All in all, these so-called 'advantages' should only be seen as minor benefits for most situations. Instead, it is advisable to first consider the following aspects and then evaluate whether using a programming language still makes sense. 

Step 3: Consider the things that matter 

So, what should you consider? The tool should offer sufficient benefits to outweigh the increase in complexity. My primary criteria are: it should enable fast and reliable infrastructure development, both presently and in the future. Security is a prerequisite that must be met before even considering a tool. Here are a few factors that you can use as benchmarks, keeping these requirements in mind. 

  • Assign a score (on a scale of 1-10) to your tool for each factor listed in each category. 
  • I've provided my own opinion on the importance of each factor. Multiply AWESOME benefits by 3, GREAT benefits by 1.5, MEDIUM benefits by 1, and MINOR benefits by 0.5. Feel free to adjust these factors according to your specific situation. 
  • Add up the points to determine the score in each category. 
  • Compare the results for different tools. 

A template scorecard is provided at the bottom of the list as well. 

Development speed 

  1. Managed Abstraction: AWESOME benefit
    The CDK team is focusing a lot on providing an abstraction for a wide set of use cases that are available out of the box! It makes AWS IAM and network connectivity a lot easier!  But did you know SAM and Serverless framework also provides abstractions purpose-built for your serverless projects? It does not include wild abstractions like the

    ApplicationLoadBalancedFargateService class of CDK, but for serverless applications it is often exactly what you are looking for!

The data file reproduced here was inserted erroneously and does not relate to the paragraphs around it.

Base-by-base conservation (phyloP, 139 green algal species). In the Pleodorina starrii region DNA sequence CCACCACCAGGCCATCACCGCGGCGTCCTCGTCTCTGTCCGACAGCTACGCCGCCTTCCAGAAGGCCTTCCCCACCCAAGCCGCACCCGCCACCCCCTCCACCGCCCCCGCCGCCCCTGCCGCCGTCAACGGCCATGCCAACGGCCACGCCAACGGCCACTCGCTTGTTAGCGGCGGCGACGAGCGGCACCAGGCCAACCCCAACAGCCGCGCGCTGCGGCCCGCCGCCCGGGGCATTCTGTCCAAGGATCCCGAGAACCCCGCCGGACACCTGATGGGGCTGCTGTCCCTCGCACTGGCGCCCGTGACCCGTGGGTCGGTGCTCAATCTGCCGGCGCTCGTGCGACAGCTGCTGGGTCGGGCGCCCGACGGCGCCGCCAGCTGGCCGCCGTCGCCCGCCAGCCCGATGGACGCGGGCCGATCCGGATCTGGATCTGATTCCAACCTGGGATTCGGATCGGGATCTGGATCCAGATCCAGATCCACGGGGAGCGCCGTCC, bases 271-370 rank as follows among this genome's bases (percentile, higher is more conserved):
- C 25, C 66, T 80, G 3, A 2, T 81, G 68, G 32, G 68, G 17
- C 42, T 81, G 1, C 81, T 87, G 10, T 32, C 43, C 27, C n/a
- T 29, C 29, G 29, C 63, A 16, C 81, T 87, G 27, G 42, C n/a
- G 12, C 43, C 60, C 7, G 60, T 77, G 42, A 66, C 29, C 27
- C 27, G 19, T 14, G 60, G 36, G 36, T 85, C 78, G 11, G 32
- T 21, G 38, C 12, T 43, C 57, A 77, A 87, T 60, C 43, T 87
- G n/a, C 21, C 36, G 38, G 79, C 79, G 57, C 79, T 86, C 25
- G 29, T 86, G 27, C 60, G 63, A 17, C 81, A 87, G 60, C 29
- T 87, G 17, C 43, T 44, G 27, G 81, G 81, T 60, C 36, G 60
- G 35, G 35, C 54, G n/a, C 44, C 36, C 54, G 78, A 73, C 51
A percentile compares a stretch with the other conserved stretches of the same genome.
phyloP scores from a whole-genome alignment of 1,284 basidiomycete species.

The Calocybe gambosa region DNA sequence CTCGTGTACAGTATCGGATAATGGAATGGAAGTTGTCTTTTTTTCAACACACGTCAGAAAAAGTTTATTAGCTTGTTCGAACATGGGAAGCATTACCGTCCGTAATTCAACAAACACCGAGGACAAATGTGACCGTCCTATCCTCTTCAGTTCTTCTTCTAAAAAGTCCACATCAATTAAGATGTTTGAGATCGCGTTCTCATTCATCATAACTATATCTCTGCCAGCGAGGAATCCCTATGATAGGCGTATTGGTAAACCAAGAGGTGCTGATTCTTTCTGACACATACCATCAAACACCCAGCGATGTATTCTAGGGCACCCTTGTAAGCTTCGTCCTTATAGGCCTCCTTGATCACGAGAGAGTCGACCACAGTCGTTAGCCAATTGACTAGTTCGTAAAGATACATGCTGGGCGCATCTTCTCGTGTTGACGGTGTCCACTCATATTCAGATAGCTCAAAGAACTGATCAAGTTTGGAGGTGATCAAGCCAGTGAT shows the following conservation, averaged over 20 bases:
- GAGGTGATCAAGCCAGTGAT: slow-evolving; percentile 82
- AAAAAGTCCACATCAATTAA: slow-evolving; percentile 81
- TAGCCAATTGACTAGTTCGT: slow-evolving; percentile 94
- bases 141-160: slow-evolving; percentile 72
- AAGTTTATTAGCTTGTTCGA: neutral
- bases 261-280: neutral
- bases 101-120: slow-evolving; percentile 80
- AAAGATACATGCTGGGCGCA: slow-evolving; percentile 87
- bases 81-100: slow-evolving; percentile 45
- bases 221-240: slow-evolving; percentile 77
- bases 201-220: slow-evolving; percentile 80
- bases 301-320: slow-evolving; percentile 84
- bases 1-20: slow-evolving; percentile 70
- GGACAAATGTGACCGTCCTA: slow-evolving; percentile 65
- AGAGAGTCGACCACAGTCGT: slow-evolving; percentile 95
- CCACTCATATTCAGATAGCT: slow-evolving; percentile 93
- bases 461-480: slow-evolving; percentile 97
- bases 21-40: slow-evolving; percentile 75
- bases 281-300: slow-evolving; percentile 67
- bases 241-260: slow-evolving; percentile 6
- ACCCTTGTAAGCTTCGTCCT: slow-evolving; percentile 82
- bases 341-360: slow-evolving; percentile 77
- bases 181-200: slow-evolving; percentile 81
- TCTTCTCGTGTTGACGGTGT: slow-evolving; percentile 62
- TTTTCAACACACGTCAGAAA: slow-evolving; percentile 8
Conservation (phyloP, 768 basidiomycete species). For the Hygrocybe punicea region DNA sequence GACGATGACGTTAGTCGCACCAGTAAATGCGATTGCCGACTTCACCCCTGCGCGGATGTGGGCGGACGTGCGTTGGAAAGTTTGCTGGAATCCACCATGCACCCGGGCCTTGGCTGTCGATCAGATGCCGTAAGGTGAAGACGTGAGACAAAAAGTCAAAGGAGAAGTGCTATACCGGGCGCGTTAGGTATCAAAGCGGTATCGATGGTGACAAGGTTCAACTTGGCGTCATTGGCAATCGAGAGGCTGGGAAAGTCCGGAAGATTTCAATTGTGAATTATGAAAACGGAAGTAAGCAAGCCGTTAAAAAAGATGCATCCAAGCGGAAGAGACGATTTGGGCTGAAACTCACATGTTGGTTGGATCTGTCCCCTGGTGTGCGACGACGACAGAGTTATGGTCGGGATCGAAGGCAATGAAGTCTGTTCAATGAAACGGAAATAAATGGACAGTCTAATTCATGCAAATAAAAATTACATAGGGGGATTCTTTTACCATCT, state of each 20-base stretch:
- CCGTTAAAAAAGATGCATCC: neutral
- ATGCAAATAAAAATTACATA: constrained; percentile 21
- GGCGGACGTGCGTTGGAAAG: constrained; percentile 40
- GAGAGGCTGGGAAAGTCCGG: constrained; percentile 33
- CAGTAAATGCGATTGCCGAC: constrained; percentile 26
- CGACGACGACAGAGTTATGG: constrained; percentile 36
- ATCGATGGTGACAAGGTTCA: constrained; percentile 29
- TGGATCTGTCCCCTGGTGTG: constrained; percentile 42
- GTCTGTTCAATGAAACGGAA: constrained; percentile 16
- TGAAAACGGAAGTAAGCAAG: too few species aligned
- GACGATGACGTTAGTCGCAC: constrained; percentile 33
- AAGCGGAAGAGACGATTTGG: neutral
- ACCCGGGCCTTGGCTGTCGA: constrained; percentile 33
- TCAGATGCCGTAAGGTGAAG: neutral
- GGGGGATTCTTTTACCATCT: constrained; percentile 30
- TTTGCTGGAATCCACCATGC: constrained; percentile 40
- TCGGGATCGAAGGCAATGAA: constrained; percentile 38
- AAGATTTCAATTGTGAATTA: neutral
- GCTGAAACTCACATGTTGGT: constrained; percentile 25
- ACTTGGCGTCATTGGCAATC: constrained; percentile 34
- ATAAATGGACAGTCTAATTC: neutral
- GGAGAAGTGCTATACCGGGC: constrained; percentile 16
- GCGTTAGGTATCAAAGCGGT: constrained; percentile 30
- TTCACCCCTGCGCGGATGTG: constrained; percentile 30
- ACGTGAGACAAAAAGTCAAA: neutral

Pulumi Crosswalk also has some nice abstractions, but aren't as extensive as CDK's.
  • Fail & debug fast: AWESOME benefit

 All tools have a way to make development easier and detecting mistakes early. All of terraform validate / plancdk watch, pulumi preview , and various IDE plugins can help you spot mistakes early. Clear errors and logging greatly help with debugging as well. 

  • Application deployment: AWESOME benefit 

CDK is good at building lambda's and containers and deploying them right away! Other frameworks like serverless framework and SAM are also pretty good. It is one of my favorite infrastructure as code features because it makes it so easy to do an end-to-end deployment of an application from scratch. 

  • Shallow learning curve: AWESOME Benefit

AWS SAM and the Serverless framework are SUPEREASY to get started with. It's YAML with plugins. Other tools require more thought. CDK especially requires you to learn CDK best practices, Cloudformation for debugging, programming language best practices. This is a lot to take in from the start. The same applies to terraform wrapper-tools like terragrunt. By introducing them, you have to learn more tools to get started. 

  • Language flexibility: MEDIUM benefit 

All tools have features or plugins built in to deal with common problems like loops or string or array manipulation. Although sometimes annoying, it is rare to find limitations in language capabilities that have a massive velocity impact. 

  • Ecosystem integration: AWESOME benefit

Each tool is part of an ecosystem. For example, CDK patterns libraries for quick-starting your project. But also think about static code analysis (e.g. CheckOV), or available CI/CD integrations (GitHub actions, CircleCI). Check out the awesome-cdk and awesome-terraform repositories to get an initial impression of their ecosystem.